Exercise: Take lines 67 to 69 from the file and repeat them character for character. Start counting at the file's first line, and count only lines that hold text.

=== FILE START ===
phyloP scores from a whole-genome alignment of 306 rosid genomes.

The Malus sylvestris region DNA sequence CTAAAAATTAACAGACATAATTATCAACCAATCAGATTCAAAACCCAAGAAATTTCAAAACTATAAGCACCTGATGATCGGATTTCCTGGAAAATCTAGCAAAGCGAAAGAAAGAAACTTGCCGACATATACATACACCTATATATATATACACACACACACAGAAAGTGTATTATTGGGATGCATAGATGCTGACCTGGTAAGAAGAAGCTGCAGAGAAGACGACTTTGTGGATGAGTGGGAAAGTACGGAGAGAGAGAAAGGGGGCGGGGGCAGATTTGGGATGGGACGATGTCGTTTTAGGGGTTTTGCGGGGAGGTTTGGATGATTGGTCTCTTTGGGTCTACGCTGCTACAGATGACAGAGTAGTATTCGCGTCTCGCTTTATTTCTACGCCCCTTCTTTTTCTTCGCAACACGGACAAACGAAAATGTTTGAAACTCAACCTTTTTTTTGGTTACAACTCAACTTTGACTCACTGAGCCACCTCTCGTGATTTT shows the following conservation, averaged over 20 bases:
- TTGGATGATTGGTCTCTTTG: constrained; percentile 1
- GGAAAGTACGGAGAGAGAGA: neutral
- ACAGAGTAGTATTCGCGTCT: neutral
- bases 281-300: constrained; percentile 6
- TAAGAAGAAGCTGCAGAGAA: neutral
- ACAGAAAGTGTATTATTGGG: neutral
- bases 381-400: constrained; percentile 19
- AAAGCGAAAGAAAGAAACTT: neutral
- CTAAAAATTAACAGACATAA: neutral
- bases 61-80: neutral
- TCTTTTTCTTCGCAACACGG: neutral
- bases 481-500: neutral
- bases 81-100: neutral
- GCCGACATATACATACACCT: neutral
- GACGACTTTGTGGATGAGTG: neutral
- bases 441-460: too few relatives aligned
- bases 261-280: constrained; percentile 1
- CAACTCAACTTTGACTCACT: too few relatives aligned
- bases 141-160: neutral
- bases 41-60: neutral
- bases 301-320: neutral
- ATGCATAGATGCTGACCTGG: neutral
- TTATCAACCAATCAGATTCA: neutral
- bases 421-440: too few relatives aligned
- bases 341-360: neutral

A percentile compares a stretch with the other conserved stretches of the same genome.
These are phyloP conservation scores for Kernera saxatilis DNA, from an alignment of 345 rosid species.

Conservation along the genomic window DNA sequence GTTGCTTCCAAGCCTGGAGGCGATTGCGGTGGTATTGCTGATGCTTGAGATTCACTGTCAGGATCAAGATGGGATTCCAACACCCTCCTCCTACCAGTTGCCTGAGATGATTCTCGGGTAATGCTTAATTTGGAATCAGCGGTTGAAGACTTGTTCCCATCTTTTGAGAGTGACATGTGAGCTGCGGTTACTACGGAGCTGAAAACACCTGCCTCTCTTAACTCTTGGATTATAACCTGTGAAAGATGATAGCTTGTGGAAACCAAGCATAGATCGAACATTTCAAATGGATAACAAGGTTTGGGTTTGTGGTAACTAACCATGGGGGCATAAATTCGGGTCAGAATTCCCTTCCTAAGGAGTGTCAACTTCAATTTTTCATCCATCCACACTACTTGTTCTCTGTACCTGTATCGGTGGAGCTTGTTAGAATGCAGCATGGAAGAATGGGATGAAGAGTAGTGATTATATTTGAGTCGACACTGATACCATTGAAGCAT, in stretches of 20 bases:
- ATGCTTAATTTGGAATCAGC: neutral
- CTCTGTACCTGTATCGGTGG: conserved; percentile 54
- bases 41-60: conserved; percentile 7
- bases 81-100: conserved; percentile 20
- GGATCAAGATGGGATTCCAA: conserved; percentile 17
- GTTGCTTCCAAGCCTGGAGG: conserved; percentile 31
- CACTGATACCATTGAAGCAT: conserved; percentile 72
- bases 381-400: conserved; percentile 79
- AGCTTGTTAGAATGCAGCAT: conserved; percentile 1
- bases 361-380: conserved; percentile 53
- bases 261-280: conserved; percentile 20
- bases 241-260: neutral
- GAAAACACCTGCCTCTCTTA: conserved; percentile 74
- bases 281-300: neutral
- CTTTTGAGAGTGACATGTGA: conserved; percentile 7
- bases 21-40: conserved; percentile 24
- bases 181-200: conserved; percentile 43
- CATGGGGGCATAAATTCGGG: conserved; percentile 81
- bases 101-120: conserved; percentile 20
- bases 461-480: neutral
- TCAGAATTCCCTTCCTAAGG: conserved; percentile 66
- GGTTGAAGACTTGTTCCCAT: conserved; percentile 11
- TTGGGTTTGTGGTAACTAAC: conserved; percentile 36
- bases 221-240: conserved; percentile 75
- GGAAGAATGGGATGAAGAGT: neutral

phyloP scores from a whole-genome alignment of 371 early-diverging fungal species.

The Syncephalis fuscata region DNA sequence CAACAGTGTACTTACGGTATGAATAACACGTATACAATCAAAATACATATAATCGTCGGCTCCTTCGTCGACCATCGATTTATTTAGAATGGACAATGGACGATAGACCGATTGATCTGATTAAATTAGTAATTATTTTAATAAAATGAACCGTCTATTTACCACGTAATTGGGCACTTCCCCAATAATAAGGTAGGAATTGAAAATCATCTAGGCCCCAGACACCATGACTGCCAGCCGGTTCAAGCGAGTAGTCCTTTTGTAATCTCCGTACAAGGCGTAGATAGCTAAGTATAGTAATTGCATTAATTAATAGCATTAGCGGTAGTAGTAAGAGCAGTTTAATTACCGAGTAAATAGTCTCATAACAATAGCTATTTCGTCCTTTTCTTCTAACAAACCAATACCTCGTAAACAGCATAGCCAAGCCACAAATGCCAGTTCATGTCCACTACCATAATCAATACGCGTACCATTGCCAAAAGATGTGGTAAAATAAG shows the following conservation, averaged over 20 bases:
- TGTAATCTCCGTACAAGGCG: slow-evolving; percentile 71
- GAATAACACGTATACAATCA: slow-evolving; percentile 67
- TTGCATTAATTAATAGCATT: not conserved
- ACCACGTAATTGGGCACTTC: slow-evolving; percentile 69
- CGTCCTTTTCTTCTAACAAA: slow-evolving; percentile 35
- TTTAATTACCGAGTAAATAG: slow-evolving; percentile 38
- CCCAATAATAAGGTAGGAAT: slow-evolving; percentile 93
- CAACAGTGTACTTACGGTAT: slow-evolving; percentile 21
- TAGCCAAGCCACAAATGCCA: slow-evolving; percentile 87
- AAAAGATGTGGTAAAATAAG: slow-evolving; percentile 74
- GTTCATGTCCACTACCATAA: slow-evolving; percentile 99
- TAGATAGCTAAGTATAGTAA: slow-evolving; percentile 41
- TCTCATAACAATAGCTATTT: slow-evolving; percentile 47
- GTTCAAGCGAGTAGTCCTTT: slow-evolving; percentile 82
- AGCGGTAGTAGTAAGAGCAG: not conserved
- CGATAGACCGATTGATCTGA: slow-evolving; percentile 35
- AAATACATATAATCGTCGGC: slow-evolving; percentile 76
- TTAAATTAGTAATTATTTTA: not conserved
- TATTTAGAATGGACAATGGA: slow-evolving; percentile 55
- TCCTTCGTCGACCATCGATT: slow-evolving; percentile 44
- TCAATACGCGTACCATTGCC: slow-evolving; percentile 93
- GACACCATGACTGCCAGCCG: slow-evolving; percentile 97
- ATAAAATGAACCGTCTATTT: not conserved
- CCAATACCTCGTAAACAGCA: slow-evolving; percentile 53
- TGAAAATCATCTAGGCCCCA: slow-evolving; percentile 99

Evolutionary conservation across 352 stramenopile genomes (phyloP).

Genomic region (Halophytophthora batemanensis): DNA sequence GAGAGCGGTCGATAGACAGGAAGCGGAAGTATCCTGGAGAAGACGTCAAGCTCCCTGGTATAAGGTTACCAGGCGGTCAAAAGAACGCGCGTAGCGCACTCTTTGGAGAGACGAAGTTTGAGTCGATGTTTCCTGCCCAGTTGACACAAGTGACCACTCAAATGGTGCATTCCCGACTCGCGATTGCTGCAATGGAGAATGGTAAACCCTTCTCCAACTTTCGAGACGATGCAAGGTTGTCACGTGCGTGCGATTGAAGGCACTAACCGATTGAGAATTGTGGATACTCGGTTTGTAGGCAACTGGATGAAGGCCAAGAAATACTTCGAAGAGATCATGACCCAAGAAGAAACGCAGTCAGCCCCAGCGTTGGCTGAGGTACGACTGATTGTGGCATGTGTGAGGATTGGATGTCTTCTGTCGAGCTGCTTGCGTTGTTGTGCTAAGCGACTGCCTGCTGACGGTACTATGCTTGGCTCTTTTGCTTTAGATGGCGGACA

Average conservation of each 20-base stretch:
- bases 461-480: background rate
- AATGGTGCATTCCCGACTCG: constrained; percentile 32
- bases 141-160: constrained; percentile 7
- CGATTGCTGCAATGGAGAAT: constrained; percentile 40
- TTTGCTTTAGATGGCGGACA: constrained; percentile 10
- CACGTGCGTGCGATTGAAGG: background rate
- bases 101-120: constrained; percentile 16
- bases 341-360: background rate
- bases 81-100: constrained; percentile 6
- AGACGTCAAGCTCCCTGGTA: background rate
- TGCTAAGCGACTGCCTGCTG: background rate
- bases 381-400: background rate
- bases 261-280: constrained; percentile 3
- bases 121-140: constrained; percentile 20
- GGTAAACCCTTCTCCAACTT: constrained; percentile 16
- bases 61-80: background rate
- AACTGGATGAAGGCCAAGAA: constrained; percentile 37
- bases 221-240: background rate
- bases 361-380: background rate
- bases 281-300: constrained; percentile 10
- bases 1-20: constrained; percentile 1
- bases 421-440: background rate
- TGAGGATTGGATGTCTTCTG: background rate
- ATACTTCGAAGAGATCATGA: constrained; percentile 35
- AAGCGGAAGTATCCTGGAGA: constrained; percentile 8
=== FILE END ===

- AAAAGATGTGGTAAAATAAG: slow-evolving; percentile 74
- GTTCATGTCCACTACCATAA: slow-evolving; percentile 99
- TAGATAGCTAAGTATAGTAA: slow-evolving; percentile 41